Rutherglen is one of the seemingly best stations in Australia, apart from a break from 1955-1965. Bill Johnston looks closely at the raw data, finding that there is probably no trend — flat temperatures — rather than either cooling or warming. And that it’s difficult to fill in data from surrounding stations. He speculates that something fishy goes on in 1924. He also finds that rainfall probably drives a fifth of the temperature swings. He discusses his disappointment at the intellectual level of debate on The Conversation.
Because he knows the area, he also talks about the effect of wet years and dry years, and how that affects winter and summer temperatures. He has a dry wit, and lovely casual style.
I think that if we have to rely on statistical analysis to “know” whether data was shifted or moved when there is no documentation suggesting it was, all certainty is shot, and any definitive statement about temperature trends in Australia is a joke. — Jo
The Rutherglen stoush
Guest post by Bill Johnston
The raw trend is very different from the HQ adjustments which are very different from the ACORN [...]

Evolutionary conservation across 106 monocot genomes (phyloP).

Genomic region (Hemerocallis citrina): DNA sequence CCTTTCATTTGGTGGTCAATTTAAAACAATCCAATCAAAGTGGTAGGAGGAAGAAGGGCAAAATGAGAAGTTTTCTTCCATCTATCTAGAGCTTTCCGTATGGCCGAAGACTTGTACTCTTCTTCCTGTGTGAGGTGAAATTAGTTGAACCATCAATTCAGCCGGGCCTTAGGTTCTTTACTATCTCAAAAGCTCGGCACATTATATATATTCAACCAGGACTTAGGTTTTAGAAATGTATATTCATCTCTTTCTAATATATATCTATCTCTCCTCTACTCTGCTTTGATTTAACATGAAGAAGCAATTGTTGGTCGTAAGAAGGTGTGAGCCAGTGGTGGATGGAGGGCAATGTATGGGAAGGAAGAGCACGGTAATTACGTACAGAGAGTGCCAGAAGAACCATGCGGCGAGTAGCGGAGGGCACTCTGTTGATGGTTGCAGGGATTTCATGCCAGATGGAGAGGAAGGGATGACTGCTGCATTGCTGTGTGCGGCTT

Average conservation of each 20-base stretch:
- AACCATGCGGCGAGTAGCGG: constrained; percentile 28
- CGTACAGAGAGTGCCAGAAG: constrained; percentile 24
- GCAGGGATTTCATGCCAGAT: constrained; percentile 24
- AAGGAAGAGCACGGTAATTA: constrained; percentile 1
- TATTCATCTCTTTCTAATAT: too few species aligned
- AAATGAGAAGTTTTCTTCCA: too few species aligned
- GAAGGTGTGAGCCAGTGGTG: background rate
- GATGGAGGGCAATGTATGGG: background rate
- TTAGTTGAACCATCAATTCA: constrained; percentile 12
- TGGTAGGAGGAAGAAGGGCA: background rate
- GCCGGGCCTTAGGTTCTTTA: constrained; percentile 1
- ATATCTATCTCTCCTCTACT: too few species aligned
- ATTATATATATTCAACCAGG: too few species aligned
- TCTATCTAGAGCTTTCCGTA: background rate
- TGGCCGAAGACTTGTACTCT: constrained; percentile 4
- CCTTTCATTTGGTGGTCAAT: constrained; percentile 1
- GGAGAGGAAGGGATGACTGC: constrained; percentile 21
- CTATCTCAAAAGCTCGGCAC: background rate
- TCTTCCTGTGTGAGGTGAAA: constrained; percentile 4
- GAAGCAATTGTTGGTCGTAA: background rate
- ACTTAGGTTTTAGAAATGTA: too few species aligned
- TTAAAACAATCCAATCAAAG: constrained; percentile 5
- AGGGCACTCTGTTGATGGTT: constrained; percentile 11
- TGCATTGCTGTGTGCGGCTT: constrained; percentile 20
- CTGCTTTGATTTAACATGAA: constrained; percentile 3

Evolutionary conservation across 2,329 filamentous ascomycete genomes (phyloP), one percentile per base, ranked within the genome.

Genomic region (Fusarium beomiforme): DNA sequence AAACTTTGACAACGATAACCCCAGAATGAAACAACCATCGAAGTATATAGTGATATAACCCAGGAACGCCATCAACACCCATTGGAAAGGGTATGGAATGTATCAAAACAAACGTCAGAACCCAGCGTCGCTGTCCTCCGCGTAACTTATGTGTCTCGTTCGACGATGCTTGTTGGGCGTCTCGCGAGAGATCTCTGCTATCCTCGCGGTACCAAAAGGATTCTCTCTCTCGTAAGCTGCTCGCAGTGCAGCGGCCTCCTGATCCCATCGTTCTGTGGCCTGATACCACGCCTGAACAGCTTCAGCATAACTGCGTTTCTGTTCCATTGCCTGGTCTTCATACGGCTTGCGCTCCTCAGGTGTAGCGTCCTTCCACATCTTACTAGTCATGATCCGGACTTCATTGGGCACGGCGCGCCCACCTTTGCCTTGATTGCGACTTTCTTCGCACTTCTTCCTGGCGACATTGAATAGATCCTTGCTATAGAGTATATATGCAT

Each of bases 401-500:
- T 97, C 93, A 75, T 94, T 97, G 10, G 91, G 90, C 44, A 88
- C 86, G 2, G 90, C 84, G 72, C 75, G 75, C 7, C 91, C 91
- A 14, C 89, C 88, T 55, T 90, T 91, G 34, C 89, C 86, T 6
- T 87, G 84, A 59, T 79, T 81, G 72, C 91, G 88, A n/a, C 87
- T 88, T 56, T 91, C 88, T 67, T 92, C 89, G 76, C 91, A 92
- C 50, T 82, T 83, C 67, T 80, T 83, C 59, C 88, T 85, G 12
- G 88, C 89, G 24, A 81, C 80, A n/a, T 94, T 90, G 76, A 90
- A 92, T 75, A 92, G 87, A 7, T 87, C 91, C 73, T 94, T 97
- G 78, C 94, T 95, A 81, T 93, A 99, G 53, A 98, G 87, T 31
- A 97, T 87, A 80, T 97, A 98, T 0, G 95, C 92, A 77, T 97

In last week’s news we find — by golly — that the BOM are going to “rush” to set up an oversight panel that they were told to set up back in 2011 or 2012. Hey, it was going to take three years to set up the panel, but now they’re doing it in two! That’s what I call “action”.
So the BOM knows it’s in trouble, and they shift to Stage 2. They’ve avoided the skeptical questions, the FOIA’s, and the request for explanations for as long as they possibly could. But now the mainstream media is involved, something has to change — because nothing is worse than playing out the questions and answers in an uncontrolled way in public. To pack away those contentious points, what better method than by appointing a committee, review panel, or some kind of “independent” assessment? The right committee can produce toothless recommendations, vague praise, and a weak slap on the wrist and it can take years to do it.
Thus and verily do Ministers sometimes palm off problems, and responsibility. All decision-making power seemingly goes to the “review” (unless it somehow produces an undesirable result). Should the review churn out the conclusion the [...]